# Equation half life dating could him

### Half-Life Problems #1 - 10

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Problem #1: The half-life of Zn-71 is 2.4 minutes. If one had 100.0 g at the beginning, how many grams would be left after 7.2 minutes has elapsed?

Solution:

7.2 / 2.4 = 3 half-lives(1/2)

^{3}= 0.125 (the amount remaining after 3 half-lives)100.0 g x 0.125 = 12.5 g remaining

Problem #2: Pd-100 has a half-life of 3.6 days. If one had 6.02 x 10^{23} atoms at the start, how many atoms would be present after 20.0 days?

Solution:

20.0 / 3.6 = 5.56 half-lives(1/2)

^{5.56}= 0.0213 (the decimal fraction remaining after 5.56 half-lives)(6.02 x 10

^{23}) (0.0213) = 1.28 x 10^{22}atoms remain

Problem #3: Os-182 has a half-life of 21.5 hours. How many grams of a 10.0 gram sample would have decayed after exactly three half-lives?

Solution:

(1/2)^{3}= 0.125 (the amount remaining after 3 half-lives)10.0 g x 0.125 = 1.25 g remain

10.0 g - 1.25 g = 8.75 g have decayed

Note that the length of the half-life played no role in this calculation. In addition, note that the question asked for the amount that decayed, not the amount that remaning.

Problem #4: After 24.0 days, 2.00 milligrams of an original 128.0 milligram sample remain. What is the half-life of the sample?

Solution:

2.00 mg / 128.0 mg = 0.015625How many half-lives must have elaspsed to get to 0.015625 remaining?

(1/2)24 days / 6 half-lives = 4.00 days (the length of the half-life)^{n}= 0.015625

n log 0.5 = log 0.015625

n = log 0.5 / log 0.015625

n = 6Video: An Alternate Solution to the Above Problem

Problem #5: U-238 has a half-life of 4.46 x 10^{9} years. How much U-238 should be present in a sample 2.5 x 10^{9} years old, if 2.00 grams was present initially?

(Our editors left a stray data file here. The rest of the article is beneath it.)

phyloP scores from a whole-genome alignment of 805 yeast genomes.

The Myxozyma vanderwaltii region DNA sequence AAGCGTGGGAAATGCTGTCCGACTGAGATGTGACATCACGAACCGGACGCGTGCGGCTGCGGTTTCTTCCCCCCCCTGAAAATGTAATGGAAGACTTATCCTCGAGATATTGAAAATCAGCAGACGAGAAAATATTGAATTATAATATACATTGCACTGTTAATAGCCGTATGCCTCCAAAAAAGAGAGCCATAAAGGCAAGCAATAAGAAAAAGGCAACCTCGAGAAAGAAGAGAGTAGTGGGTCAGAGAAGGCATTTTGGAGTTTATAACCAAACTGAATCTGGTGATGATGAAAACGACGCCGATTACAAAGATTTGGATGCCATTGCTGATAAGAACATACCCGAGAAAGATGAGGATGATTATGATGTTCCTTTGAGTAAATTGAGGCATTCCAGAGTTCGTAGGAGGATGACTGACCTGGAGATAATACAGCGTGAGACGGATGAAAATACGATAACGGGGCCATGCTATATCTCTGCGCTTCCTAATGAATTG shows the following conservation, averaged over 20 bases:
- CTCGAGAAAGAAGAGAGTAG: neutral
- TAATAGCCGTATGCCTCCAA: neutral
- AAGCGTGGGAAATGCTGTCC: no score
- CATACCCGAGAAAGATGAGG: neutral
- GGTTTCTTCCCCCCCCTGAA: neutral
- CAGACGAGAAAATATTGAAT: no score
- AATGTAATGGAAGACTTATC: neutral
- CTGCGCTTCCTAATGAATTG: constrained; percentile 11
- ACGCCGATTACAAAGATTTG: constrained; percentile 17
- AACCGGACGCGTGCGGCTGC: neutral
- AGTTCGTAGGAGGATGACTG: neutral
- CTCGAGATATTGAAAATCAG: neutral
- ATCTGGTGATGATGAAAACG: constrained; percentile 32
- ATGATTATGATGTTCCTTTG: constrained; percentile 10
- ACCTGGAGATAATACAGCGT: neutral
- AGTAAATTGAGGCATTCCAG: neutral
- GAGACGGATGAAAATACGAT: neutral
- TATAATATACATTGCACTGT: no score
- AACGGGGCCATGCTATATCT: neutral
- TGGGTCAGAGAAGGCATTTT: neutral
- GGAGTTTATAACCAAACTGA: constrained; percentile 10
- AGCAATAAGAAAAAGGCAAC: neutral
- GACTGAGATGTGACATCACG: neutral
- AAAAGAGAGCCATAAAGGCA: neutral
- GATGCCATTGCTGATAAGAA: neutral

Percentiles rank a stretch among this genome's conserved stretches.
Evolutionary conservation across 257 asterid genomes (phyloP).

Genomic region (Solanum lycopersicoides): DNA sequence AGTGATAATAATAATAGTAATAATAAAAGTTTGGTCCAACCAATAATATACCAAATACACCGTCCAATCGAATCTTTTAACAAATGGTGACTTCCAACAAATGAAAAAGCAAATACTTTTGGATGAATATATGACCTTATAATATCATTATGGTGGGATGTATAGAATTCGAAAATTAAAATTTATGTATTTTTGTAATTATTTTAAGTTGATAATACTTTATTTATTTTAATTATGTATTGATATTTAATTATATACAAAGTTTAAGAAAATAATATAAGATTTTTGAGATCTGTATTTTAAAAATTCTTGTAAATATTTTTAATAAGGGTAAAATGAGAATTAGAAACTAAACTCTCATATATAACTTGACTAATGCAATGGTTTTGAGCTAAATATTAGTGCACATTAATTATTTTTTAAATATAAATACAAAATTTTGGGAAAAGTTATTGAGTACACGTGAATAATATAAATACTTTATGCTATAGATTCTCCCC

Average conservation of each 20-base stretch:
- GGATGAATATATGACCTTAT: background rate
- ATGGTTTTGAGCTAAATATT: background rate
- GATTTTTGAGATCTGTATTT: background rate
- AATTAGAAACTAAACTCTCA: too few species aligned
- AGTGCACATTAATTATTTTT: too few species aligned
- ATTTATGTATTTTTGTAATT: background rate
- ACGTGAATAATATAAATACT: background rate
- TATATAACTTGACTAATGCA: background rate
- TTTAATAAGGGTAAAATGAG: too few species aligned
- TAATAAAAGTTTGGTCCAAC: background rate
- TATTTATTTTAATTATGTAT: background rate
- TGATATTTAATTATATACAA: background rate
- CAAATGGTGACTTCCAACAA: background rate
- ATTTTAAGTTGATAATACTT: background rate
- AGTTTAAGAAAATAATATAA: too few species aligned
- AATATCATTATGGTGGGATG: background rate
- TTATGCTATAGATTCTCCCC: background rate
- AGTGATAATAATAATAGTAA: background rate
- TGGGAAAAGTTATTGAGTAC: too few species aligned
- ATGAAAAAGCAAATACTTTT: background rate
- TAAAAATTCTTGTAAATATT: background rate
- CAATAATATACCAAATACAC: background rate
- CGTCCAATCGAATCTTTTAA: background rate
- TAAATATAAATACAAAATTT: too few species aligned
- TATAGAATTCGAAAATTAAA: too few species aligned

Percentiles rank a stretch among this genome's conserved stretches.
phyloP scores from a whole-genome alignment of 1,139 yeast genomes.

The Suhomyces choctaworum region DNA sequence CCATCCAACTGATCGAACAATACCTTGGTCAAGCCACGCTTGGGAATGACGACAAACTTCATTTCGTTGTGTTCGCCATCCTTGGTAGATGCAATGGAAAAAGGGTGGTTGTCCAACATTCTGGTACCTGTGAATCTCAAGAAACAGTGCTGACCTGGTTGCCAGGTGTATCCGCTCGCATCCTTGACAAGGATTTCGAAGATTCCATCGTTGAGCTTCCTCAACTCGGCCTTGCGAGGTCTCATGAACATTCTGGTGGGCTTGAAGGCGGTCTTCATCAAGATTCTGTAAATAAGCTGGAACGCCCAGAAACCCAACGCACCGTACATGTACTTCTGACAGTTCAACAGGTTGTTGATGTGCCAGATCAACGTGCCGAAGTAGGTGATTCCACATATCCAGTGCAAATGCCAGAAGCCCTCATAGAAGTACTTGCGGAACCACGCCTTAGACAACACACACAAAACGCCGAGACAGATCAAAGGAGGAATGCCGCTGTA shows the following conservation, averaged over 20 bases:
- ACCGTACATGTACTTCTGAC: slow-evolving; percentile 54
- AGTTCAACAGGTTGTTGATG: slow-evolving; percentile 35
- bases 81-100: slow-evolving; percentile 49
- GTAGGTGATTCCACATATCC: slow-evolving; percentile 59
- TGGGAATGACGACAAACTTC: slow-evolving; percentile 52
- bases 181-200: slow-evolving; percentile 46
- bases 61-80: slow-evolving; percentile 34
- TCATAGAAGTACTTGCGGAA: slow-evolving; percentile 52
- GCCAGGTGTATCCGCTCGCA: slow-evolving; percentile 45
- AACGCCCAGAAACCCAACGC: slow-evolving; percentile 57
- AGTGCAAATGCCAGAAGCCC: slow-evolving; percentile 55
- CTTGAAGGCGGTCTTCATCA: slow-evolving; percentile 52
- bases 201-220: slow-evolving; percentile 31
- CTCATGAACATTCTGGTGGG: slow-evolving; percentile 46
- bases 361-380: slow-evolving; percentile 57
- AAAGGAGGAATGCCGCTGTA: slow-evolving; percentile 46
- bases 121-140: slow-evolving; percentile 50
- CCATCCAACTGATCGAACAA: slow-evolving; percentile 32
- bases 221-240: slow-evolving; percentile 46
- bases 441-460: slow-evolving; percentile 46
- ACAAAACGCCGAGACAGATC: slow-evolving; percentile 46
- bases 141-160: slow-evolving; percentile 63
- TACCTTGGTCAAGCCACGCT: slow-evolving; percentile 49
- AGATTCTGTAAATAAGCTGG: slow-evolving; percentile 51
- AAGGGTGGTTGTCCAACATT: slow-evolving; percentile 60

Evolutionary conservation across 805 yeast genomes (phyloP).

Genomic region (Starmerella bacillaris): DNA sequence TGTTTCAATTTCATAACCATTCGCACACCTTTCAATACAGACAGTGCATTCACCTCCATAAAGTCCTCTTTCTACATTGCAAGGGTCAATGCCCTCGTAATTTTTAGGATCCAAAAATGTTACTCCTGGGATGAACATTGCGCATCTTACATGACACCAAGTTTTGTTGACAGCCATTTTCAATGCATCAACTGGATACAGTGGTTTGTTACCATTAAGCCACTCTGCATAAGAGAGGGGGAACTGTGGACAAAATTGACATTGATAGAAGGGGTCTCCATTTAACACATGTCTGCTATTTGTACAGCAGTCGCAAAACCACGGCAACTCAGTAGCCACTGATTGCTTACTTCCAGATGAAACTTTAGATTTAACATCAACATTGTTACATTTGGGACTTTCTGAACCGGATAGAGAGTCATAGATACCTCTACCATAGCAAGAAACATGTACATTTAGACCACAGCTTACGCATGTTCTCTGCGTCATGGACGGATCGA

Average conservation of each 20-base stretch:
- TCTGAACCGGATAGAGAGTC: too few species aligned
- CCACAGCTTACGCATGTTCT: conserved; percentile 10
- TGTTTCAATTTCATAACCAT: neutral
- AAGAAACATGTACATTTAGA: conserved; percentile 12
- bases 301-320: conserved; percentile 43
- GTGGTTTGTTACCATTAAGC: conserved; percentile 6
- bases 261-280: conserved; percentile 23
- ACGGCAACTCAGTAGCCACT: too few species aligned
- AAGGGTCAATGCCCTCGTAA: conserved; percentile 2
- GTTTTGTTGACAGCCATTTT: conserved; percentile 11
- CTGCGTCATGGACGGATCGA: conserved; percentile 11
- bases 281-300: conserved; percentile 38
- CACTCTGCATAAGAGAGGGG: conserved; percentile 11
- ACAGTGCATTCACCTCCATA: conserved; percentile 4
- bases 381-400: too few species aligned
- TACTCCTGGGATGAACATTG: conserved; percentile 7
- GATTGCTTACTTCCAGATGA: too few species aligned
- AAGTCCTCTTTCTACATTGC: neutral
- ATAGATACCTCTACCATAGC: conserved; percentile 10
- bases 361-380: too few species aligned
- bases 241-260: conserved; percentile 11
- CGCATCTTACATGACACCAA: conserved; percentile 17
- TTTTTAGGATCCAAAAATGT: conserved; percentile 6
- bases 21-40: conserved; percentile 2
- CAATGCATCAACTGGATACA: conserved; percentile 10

Solution:

(2.5 x 10^{9}) / (4.46 x 10^{9}) = 0.560 (the number of half-lves that have elapsed)(1/2)

^{0.560}= 0.678 (the decimal fraction of U-238 remaining)2.00 g x 0.678 = 1.36 g remain

Problem #6: How long will it take for a 40.0 gram sample of I-131 (half-life = 8.040 days) to decay to 1/100 its original mass?

Solution:

(1/2)^{n}= 0.01n log 0.5 = log 0.01

n = 6.64

6.64 x 8.040 days = 53.4 days

Problem #7: Fermium-253 has a half-life of 0.334 seconds. A radioactive sample is considered to be completely decayed after 10 half-lives. How much time will elapse for this sample to be considered gone?

Solution:

0.334 x 10 = 3.34 seconds

Problem #8: At time zero, there are 10.0 grams of W-187. If the half-life is 23.9 hours, how much will be present at the end of one day? Two days? Seven days?

Solution:

24.0 hr / 23.9 hr/half-life = 1.0042 half-livesOne day = one half-life; (1/2)

^{1.0042}= 0.4985465 remaining = 4.98 gTwo days = two half-lives; (1/2)

^{2.0084}= 0.2485486 remaining = 2.48 gSeven days = 7 half-lives; (1/2)

^{7.0294}= 0.0076549 remaining = 0.0765 g

Problem #9: 100.0 grams of an isotope with a half-life of 36.0 hours is present at time zero. How much time will have elapsed when 5.00 grams remains?

Solution:

5.00 / 100.0 = 0.05 (decimal fraction remaining)(1/2)

^{n}= 0.05n log 0.5 = log 0.05

n = 4.32 half-lives

36.0 hours x 4.32 = 155.6 hours

Problem #10: How much time will be required for a sample of H-3 to lose 75% of its radioactivity? The half-life of tritium is 12.26 years.

Solution:

If you lose 75%, then 25% remains. Use 0.25 rather than 25%.(1/2)

^{n}= 0.25n = 2 (remember (1/2)

^{2}= 1/4 and 1/4 = 0.25)12.26 x 2 = 24.52 years

Comment: the more general explanation follows:

(1/2)^{n}= 0.25n log 0.5 = log 0.25

n = log 0.25 / log 0.5

n = 2

Go to introductory half-life discussion

Probs 11-25

Probs 26-40

Problems involving carbon-14

Return to Radioactivity menu